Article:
Behind the Scenes at LateNet with Ray Ellin: Comedy's evolution is in full effect!

By | July 9, 2007 at 8:54 am | No comments | Features

Late Net When the late-night talk-show format meets stand-up comedy and the Internet, a new breed of variety show is born. And with the help of Gilbert Gottfried and Fran Drescher, hilarity ensues.

by Dylan P. Gadino | Photos by Kevin Duffy

Since its launch, DailyComedy.com has been treating comedy a bit differently than most Web sites. Its founder Ray Ellin, a New York City-based stand-up comedian, wanted to establish a place where professional comedians, amateurs, open-mic types and fans of all the above could come and hang out, write some jokes and network with other joke tellers.

His plan seems to be working as the site continues to prosper. But Ellin’s not done using his comedic prowess in novel, hip ways. In May, DailyComedy.com and PalTalk, the Internet-video-community service, joined forces to produce LateNet With Ray Ellin, the first-ever live, interactive online-comedy variety show.

Shot at Comix comedy club in Manhattan, the production presented the first time a talk show was simultaneously put on for a live audience as well as millions of viewers over the Internet. Comics, guests and even audience members could interact with folks in their living rooms around the world.

Ray Ellin“I had hosted a TV show a few years ago and loved doing it,” Ellin says. “I always thought it’d be cool to incorporate the Internet; that way, I could interact with the viewing audience in real time and also expand my audience to include people from all over the world. So once I got DailyComedy.com up and running and the partnership with PalTalk was formed, I realized that my idea for a show that combined a studio audience and a Web audience was technologically possible. So fellow comedian Dan Naturman and I fleshed it out.”

Recently, Ellin and friends produced LateNet‘s second episode, this time at the famed Gotham Comedy Club in New York City. The show included guests Fran Drescher, Gilbert Gottfried and performances by comedians Russ Meneve, DC Benny and comedic hip-hop group Cracked Out.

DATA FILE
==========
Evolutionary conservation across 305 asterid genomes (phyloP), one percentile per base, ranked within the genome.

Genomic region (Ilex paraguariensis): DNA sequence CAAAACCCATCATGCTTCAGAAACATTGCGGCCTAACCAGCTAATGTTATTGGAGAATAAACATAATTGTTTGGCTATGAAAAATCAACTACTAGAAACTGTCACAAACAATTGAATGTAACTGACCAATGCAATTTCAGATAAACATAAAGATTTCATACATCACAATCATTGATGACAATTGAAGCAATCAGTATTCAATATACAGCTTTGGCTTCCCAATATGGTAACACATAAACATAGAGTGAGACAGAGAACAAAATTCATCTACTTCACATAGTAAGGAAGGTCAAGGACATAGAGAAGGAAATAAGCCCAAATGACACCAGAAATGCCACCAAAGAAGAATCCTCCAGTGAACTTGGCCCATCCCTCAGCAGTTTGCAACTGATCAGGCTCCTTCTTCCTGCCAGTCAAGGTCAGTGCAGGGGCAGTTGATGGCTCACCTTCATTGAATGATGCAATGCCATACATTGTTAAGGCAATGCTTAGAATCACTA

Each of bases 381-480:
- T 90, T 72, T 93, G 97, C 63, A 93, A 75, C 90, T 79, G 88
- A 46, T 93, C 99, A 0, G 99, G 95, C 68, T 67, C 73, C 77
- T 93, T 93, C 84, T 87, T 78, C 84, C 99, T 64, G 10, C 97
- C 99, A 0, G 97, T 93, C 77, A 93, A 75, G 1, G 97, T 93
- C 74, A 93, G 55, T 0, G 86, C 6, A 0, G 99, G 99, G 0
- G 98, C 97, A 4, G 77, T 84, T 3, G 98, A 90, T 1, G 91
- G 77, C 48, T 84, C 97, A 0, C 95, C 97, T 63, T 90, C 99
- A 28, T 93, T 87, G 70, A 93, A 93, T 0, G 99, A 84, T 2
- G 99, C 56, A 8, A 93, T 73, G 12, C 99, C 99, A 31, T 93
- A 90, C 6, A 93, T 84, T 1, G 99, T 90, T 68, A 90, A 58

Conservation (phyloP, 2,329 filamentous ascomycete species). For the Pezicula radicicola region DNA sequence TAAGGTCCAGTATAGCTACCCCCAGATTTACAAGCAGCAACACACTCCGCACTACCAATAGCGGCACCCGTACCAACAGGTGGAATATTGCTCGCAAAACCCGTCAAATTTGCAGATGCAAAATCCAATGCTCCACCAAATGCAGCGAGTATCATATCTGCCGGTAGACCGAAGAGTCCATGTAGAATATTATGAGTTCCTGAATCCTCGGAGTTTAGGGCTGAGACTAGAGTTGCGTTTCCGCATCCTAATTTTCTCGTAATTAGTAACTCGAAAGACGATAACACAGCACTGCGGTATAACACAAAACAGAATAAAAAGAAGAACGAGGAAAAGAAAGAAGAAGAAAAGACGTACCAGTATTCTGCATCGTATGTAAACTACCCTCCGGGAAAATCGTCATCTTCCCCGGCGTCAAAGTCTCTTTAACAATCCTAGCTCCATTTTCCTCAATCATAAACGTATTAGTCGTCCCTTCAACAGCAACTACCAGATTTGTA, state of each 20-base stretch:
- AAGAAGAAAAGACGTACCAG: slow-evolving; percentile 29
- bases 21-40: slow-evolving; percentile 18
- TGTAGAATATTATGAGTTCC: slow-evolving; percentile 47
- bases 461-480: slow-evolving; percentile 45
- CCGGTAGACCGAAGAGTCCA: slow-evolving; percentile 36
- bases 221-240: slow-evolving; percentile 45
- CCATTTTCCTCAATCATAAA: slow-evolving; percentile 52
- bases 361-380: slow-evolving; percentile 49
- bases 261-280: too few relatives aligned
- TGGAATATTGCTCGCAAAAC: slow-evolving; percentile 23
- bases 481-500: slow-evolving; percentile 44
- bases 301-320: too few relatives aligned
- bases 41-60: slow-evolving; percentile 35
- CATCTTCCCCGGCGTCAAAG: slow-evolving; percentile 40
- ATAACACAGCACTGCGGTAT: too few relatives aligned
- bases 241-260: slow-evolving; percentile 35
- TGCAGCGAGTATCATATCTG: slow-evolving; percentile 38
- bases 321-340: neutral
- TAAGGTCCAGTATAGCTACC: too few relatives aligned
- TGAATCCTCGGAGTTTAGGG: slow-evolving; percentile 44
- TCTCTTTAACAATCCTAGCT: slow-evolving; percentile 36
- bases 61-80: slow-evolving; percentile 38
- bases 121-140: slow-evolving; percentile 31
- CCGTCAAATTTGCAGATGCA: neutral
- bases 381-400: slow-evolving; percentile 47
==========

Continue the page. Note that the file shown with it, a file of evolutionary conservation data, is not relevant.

For a show in its infancy, that’s a stellar lineup. “We have a budget but it’s not very big,” Ellin says. “So you find yourself doing a bit of everything, from production to promotion to marketing to guests to writing and then hosting it. It’s a lot of work but a lot of fun.”

Punchline Magazine was there to catch the most recent show as well as some behind-the-scenes moments. The next LateNet show airs July 31. Until then enjoy some of the images and happenings of the previous episode.

Fran Dresher2:54 pm: With little more than five hours until showtime, LateNet host Ray Ellin sits at a corner table at Gotham Comedy Club, calmly talking into his cell phone and at the same time reading over the script for tonight’s live broadcast. He’s been at the venue since noon. The club’s stage has been minimally transformed into your typical late- night-talk-show set: a simple but classy desk, adorned with a flat-screen monitor — currently just showing an electric blue face — perches on the raised platform. Larry, the teleprompter guy, calls to Ellin asking what version of the script he wants running through the teleprompter. No less than five crew members crisscross the club’s floor constantly testing and repositioning lights that hang from the ceiling.

3:02 pm: A microphone comes to life as the first sound test begins. A young crew member scales
a 1,000-foot ladder to move one light six inches to the right.

3:11 pm: Ray gets behind the desk and makes edits to the script; he eats some lunch.

3:17 pm: As he keys in edits to his opening bits directly into the teleprompter software, Ray runs some of the monologue’s jokes by a visitor. In the end, most of the jokes stand up; but he substitutes “John Travolta” for “Tom Cruise” in one circumcision-themed gay joke.

3:56 pm: Ray and his Paul Schaffer-equivalent, Dan O’Connor, take to the stage to run through a few entrance cues and some loosely rehearsed banter that will later hopefully feel unrehearsed.

4:19 pm: Kim Weinstein, the show’s makeup pro for the day, arrives and consults with Ray onstage.

4:46 pm: Ray runs through the opening monologue rather smoothly but stops each time to discuss musical cues with Dan.

5:39 pm: Musical guest Michael Lanning sound checks.

Late Net7: 17 pm: Guest Gilbert Gottfried sits quietly with a glass of Diet Coke in Gotham’s downstairs lounge, which is occupied only with Cracked Out (Brett Gelman and Jon Daly) reviewing their script and Kim. Gottfried gladly chats with the few people that know he’s there. If you’re wondering, no, he has a normal voice. He’s actually extremely soft-spoken. Ellin’s now in a well-tailored suit. He talks with Gilbert about how the show will play out.

7:28 pm: Fran Drescher, also a guest on tonight’s show, walks down the stairs with a huge smile on her face and heads directly to the small green room.

7:41 pm: Kim treats Ray to a bit of makeup.

8:00 pm: The show starts. Hilarity ensues.

The next LateNet with Ray Ellin will be broadcast July 31. For more information, check out www.dailycomedy.com/latenet.

About the Author

Dylan P. Gadino

Dylan is the founder and editor in chief of Laughspin. He launched Punchline Magazine in 2005 (which became Laughspin in the summer of 2011) with childhood friend Bill Bergmann. Dylan lives in northern New Jersey with his wife and two sons. He hopes the Shire is real.